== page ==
International trade, in recent years, has become critical with a larger share of country GDPs weighted towards exports and imports. There have, however, also been growing concerns about the potential negative effects of the ongoing trade wars between the US and China, which undoubtedly bear far-reaching repercussions on other economies. This could erode global GDP in 2022 by 1.96 percent, and lead to a 17 percent decline in global trade. Although the outlook of global economies looks grim, Asian economies are trying to cash in on opportunities emerging from the trade war, particularly India and Asean countries, which are trying to increase their trade footprint in the global supply chain.
To avoid tariff, manufacturers are looking at opportunities in Asean and India to relocate capacities. Relocation, however, is time-consuming due to significant fixed and sunk costs.
Exposure to risk versus creation of new opportunities
Trade tensions have affected Asean, especially in sectors such as electronic exports, given that China is its top trading partner. Although Asean countries are losing business, changing trade patterns from the trade war can attract displaced opportunities. Some countries have already realised gains in GDP.
From India’s perspective, the government has identified top product lines that the country can supply to China and the US. The mobile manufacturing business has witnessed an uptrend in the past few years, with mobile companies expanding their manufacturing bases in India. India’s exports to China surged by 25.6 percent to $16.7 billion in 2018-19. With an uptrend in exports of cotton, plastic and inorganic chemicals, India is planning to further increase exports of agricultural products to China as it raised duties on agricultural imports from the US.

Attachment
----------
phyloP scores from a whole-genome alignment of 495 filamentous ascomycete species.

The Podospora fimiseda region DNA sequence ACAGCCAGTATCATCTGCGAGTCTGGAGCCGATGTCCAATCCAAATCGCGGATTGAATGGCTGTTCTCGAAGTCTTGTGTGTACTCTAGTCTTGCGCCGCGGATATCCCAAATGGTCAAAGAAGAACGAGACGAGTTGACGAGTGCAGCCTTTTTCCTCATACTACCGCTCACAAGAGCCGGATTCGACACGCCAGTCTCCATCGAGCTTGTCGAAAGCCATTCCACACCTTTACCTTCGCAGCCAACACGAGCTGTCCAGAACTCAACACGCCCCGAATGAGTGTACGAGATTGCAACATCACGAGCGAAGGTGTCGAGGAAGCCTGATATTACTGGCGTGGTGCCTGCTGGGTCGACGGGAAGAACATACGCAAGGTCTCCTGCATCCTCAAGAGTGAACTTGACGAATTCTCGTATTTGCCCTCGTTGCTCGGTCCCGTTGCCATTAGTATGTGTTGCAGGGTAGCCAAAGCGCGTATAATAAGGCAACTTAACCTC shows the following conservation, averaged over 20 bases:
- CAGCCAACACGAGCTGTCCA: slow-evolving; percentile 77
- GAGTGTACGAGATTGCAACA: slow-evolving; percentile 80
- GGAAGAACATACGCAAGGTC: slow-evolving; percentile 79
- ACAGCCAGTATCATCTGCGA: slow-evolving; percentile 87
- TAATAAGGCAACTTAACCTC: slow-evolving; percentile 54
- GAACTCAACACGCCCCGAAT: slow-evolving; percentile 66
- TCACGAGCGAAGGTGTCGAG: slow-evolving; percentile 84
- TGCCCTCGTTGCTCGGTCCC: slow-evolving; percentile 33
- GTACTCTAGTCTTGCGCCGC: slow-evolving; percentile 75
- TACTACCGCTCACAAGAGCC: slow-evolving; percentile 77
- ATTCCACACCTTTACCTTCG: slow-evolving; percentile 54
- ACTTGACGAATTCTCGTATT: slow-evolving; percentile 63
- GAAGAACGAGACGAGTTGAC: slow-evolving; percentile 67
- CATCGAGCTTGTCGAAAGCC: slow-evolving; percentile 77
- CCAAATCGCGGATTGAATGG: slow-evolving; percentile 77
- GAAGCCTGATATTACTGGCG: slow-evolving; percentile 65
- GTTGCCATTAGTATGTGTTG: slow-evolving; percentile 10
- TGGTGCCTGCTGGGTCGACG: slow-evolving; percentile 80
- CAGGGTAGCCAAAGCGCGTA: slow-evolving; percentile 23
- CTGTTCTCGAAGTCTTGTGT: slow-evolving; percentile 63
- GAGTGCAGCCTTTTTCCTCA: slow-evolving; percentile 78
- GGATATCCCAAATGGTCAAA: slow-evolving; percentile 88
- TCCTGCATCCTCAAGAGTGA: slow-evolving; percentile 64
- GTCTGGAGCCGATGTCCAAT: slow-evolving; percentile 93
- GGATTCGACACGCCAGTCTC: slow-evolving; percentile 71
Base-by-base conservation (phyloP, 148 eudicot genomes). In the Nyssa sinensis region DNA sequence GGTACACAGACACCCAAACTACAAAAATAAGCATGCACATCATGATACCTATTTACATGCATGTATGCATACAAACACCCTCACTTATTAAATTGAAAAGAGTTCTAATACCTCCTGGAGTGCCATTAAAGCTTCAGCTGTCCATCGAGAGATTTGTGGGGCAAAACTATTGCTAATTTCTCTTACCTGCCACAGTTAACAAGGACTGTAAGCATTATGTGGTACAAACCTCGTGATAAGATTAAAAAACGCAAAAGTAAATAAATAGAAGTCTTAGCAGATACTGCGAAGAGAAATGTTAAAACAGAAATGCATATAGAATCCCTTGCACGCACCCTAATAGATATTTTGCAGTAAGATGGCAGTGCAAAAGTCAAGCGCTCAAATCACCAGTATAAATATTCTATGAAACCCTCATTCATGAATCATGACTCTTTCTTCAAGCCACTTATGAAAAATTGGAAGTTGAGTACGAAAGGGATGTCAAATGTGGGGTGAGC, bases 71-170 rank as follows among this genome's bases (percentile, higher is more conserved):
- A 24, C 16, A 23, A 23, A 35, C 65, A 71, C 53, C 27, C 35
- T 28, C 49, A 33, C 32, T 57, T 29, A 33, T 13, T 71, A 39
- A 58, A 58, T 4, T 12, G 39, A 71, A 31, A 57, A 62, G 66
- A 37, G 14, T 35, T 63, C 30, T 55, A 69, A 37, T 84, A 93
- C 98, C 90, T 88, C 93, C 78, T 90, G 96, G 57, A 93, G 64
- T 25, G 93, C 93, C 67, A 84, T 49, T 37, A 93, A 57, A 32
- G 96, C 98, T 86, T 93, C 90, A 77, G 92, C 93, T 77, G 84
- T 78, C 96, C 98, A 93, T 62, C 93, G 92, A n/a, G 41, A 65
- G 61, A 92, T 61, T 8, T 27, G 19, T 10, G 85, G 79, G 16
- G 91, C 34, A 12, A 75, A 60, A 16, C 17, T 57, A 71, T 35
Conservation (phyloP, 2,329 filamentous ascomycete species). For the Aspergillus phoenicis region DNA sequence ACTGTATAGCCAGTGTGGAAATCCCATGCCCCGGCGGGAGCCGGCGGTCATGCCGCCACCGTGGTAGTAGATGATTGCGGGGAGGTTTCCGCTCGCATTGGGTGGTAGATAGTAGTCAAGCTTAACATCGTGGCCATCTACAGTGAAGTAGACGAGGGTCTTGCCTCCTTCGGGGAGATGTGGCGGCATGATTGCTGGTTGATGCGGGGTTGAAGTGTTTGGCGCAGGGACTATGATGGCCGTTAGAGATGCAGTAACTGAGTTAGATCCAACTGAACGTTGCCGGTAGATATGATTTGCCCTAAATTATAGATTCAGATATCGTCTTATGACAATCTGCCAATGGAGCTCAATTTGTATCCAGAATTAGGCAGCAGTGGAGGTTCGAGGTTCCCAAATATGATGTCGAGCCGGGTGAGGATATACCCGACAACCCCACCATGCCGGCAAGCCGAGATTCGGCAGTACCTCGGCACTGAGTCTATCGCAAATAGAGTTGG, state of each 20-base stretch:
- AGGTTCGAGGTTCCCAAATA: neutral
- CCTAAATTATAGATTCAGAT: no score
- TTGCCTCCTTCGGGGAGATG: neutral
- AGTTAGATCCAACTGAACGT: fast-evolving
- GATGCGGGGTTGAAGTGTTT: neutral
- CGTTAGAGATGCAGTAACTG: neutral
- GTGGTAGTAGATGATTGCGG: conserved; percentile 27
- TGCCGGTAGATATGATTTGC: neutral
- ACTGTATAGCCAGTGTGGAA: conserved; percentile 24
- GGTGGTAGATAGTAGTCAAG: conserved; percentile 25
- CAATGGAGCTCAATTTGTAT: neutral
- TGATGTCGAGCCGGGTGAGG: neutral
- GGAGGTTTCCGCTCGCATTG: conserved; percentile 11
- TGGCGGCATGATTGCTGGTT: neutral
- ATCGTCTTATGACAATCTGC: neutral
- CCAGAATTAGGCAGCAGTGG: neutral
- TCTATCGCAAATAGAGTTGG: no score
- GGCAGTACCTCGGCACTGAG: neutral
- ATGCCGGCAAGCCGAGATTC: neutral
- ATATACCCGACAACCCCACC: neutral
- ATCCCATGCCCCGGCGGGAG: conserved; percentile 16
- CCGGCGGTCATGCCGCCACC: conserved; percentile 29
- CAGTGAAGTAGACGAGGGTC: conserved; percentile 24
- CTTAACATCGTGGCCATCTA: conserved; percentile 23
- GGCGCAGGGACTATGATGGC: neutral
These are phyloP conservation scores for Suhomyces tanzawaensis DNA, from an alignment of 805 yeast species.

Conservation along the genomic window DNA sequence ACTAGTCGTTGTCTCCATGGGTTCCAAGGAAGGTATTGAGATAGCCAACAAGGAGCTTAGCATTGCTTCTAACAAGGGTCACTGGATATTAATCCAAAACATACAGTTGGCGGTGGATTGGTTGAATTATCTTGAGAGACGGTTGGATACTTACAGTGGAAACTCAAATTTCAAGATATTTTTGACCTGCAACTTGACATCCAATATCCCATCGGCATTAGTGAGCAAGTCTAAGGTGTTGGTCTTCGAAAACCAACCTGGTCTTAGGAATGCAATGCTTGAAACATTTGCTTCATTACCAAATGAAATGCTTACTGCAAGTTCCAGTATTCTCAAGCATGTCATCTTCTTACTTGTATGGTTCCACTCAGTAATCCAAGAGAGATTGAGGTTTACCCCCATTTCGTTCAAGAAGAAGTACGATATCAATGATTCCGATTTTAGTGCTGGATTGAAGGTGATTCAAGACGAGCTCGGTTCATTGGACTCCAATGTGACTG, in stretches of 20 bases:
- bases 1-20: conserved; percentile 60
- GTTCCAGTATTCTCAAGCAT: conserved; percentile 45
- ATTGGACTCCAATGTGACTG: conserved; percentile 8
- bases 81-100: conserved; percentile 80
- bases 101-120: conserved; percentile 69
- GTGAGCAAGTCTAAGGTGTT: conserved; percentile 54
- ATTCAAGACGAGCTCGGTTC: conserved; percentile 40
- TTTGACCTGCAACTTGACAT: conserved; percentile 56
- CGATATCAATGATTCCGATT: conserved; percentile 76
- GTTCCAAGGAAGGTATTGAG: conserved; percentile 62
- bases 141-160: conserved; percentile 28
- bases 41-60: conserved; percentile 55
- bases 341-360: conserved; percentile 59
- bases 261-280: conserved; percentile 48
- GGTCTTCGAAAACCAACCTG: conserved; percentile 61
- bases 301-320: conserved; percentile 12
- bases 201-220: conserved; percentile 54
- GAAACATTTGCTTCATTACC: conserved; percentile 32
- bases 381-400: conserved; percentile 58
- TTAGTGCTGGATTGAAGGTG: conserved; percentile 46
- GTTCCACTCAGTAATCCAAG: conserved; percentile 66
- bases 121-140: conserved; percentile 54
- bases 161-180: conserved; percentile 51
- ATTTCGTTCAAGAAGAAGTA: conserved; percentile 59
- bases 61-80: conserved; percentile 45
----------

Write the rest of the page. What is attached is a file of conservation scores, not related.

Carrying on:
Furthermore, FDI inflows from the US in India rose by 65.38 percent to $3.13 billion in 2018-19, in addition to inflows from China. India is likely to see a further increase in FDI following the recent change to FDI regulations.
The growing focus of India and Asean on building a robust supply chain, along with regional connectivity initiatives and the corporate tax structure in India (25 percent), Vietnam (20 percent), Indonesia (25 percent) and Malaysia (24 percent) being at par with that of China, makes these destinations natural alternatives.
Time to strengthen infrastructure, bilateral ties
A huge proportion of exports may shift from China as a result of US and Chinese tariff hikes. If India can improve its business policies, including land acquisition and labour productivity, it stands to boost its exports by $11 billion.Asean and India, however, need to factor in the following aspects and leverage them in the long term.
Significant investments required in training and revamping business policies to replicate China’s labour efficiency and production capacity to attract investors.
Both regions need to identify and tap the void created by the trade war by boosting the production of select product categories. India gains from exporting products such as copper ores, rubber, X-ray tubes and certain chemicals to China. Furthermore, India can cash in on the waning demand for Chinese products in the US.
India has made several changes to its Act East Policy to bolster bilateral relations with Asean countries. India and Asean need to further streamline coordination with multiple stakeholders.
India has been seeking strict trade terms while entering into multilateral trade agreements. Although such measures safeguard the domestic industry, focus on regional connectivity is a critical factor.
Although opportunities currently exist, Asean countries will experience a bumpy ride if the US-China trade war continues. To negate the underlying challenges, India and Asean will have to step up their commitment to multilateralism, proactively invest in infrastructure and production capacity and increase regional supply chain integration.
Neeraj Bansal is Partner and Head - ASEAN Corridor, KPMG in India.